the westminster news
Published by the students of Westminster School
By Grace Yuan ’23
While the U.S. maintains that Russia’s invasion of Ukraine is criminal and unwarranted, the U.S. is clear about pursuing non-combative actions for influencing the end of the conflict. Since Russia attacked Ukraine, the U.S. has upheld that Russia violated and continues to violate international laws, including the transatlantic Alliance’s provisions. The U.S. reiterates that Russia’s attempt to control Ukraine, via military attack, is criminal because it is internationally unlawful to forcefully alter Ukraine’s territorial integrity, sovereignty and democracy. The U.S. has been intervening diplomatically, offering the most humanitarian, economic, and military aid to Ukraine while ensuring that U.S. military forces do not directly attack Russians in Ukraine’s favor (United States Department of State, 2022). President Joe Biden, clarified that “[d]irect confrontation between NATO and Russia is World War Three, something we [the U.S.] must strive to prevent” (Nast, 2022).
Simultaneously, the U.S. continues to impose economic sanctions against Russian political leaders — including President Putin’s family, financial bodies, businesses, commodities and services. This move is aimed at weakening Russia as much as possible; hence compelling it to stop its attack on Ukraine (Nast, 2022). Based on its criticism of Russia’s motives for invading Ukraine, it is notable that the U.S. is disgusted with Russian aggression.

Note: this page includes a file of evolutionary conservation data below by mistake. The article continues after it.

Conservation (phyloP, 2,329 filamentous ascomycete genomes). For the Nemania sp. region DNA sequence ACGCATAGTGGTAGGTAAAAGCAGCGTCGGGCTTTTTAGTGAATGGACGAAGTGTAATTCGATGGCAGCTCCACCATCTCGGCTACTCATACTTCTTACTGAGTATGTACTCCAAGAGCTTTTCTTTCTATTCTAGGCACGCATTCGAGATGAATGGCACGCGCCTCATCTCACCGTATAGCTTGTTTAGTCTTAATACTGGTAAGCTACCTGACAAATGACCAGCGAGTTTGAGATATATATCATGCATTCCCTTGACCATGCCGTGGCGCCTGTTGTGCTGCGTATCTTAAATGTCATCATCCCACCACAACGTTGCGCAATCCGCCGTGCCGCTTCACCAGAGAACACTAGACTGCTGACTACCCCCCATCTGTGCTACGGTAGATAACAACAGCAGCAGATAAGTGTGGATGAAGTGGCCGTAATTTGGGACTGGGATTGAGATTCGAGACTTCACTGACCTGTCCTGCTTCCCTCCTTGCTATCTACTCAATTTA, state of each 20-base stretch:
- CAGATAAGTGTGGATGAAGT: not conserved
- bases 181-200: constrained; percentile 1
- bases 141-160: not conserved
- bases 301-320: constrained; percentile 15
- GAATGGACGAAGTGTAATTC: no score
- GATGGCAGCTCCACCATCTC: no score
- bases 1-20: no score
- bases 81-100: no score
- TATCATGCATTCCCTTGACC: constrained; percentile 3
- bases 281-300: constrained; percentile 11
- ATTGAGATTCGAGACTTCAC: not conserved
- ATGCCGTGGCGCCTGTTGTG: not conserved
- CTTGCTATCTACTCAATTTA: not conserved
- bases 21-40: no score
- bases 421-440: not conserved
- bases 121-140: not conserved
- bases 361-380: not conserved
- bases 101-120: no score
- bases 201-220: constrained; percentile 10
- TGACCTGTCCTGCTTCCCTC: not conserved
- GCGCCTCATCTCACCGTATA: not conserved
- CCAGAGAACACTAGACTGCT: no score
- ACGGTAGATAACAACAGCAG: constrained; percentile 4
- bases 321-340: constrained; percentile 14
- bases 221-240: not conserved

By offering vast and the highest financial donations for the enhancement of humanitarian, economic and democratic outcomes of Ukrainians, the U.S. affirms that its goal is to influence Ukraine’s reclamation of its prewar independence, democracy and sovereignty. By insisting on diplomatic solutions, as well as implementing economic sanctions, the U.S. has demonstrated that as much as it seeks restoration of peace in Ukraine, it intends to avoid jeopardizing international peace –a scenario that could occur if direct third-party military intervention in the Ukraine/Russia conflict occurs. Overall, U.S.’s position is to wisely and amicably help end the war without risking any hazardous ripple effects from direct military involvement.
Nast, C. (2022, May 1). Ukraine is now America’s war, too. The New Yorker. https://www.newyorker.com/news/daily-comment/ukraine-is-now-americas-war-too.
United States Department of State. (2022, February 28). United with Ukraine. https://www.state.gov/united-with-ukraine/